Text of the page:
View the full beauty blog writing case study here.

Brand Tone of Voice Example #3: Humanizing Technical Content for HawkSEM

Imagine reading a how-to guide about Google Ads campaign structures or SaaS SEO agencies. Just the sound of these technical and often snooze-worthy topics might alienate an audience. 

Search engine marketing agency HawkSEM has an impressive reputation as a PPC and SEO agency, but they didn’t want to publish your run-of-the-mill, hum-drum marketing article.  

While SEO and audience engagement was a priority, they wanted to ensure their technical articles were conversational, readable, digestible, and, above all, helpful. 

The problem? It’s easy to use the human element and slip into jargon real quick with these topics.

HawkSEM needed to ensure their accessible and approachable brand voice channeled their authority and expertise without coming off so textbook-esque. We went to work on implementing their brand voice guidelines into their blog content, like in this technical article about site migrations:

Hawk SEM article about site migrations

Site mapping, domain changes, and web page optimization don’t feel like light topics from the jump. So we input a few pieces of casual commentary, bold lines for emphasis, and a laid-back tone that appeals to an audience who wants to digest technical marketing blog content as quickly as possible. 

We also made sure to humanize content through the way we discussed the audience’s clients—for example, referring to them as people (warm) over users (cold).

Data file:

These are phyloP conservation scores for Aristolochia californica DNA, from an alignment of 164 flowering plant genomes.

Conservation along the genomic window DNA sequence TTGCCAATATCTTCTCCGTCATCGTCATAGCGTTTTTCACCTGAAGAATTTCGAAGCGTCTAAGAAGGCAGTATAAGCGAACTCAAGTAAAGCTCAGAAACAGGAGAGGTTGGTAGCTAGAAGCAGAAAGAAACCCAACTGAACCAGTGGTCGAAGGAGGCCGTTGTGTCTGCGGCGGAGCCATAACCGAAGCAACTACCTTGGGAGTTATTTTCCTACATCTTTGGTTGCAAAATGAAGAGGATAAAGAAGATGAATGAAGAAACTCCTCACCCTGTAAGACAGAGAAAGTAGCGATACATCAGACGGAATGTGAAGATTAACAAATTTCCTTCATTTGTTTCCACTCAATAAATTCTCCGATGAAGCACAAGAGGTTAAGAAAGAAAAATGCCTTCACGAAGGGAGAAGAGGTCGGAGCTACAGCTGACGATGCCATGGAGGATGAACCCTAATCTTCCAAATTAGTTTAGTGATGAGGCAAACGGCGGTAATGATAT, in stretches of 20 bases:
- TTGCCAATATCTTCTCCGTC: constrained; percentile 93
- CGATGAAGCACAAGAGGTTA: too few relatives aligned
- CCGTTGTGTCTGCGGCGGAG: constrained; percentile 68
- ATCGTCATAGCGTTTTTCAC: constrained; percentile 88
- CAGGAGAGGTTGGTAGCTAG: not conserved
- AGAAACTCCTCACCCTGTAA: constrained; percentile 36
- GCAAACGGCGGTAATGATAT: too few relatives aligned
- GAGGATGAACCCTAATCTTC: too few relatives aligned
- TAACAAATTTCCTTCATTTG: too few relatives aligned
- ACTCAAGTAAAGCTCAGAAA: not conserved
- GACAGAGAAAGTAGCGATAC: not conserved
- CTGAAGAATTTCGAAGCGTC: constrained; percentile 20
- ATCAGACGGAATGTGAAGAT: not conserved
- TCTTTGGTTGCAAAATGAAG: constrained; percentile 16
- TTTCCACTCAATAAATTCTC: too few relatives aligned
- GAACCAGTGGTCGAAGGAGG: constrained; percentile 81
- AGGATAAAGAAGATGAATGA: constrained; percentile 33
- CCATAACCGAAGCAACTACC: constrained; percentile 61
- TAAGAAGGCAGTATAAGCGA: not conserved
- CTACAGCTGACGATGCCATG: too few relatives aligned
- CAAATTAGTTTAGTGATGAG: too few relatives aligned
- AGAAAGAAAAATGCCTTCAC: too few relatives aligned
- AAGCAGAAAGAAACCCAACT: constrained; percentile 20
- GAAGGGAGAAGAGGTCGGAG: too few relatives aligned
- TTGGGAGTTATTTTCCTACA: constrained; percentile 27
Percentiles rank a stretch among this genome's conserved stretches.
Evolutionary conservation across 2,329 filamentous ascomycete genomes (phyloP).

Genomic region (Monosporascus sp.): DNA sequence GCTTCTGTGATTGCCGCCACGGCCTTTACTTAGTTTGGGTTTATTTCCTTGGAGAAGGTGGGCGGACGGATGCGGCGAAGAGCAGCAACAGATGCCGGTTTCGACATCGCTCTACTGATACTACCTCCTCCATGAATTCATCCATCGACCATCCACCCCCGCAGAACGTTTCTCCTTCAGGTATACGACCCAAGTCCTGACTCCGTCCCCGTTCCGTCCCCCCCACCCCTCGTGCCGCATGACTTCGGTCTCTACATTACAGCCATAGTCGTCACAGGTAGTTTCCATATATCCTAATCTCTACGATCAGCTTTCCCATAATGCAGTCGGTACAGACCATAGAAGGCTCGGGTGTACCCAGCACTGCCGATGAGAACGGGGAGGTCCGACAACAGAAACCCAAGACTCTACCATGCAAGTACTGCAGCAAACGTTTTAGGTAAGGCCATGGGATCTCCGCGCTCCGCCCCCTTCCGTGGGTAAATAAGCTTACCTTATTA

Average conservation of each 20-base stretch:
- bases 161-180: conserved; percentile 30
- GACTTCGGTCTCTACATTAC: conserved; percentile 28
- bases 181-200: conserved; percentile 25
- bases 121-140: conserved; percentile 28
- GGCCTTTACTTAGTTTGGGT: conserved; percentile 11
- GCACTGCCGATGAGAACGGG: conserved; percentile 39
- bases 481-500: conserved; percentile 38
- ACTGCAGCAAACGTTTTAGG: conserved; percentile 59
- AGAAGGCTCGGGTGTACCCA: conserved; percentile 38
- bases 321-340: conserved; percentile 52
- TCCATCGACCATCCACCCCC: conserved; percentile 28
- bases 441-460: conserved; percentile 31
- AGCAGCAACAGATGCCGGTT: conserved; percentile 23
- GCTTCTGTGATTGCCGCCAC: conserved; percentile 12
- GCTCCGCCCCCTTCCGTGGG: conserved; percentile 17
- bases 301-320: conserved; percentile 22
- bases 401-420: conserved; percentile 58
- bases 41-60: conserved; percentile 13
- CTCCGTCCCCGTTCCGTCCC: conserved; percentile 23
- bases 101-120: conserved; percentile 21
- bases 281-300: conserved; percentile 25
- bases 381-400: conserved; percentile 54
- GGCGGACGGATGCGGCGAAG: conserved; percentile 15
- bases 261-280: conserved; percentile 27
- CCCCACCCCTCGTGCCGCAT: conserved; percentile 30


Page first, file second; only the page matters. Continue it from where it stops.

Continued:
View the digital marketing content writing case study here.

megaphone with pink outline and lines for sound coming out

How Brand Tone of Voice Helps Build Your Brand (And Authority)

It all comes down to audience trust. You can’t scale or build brand authority if people don’t believe you. Christina also sees brand voice as a way to distinguish your brand identity from AI-generated content:

“Research and data alone doesn’t tap into the emotional psyche of an audience. Bots can mine consumer data and create graphs and charts that point to a specific audience, but it can’t connect with them emotionally.”

And if you neglect brand voice as a consistent aspect in all your content, you’ll jeopardize brand recognition. 

Just look at Nike as an example. What if their website said “Just Do It” and their social posts said “Take the day off?” Talk about mixed signals! 

You’ll confuse your audience, which Christina sees as potential for lost conversions:

“Confusion equals doubt, and doubt means that they’re buying from your competitors who took a more confident approach to creating a brand messaging strategy.”

smiling man working on laptop in front of colorful background for post about brand voice and tone

How to Find Your Brand Tone of Voice: 3 Simple Steps

As a brand founder, you may know your brand’s products and services inside out. You might even have a clear picture of your brand’s personality in your head. Yet you can’t pinpoint a consistent brand tone of voice for your content. 

We’re here to help you change that. 

So, let’s find your unique brand tone of voice to help you stand out from your competitors and reach the right people. First order of business? 

1. Define Your Core Values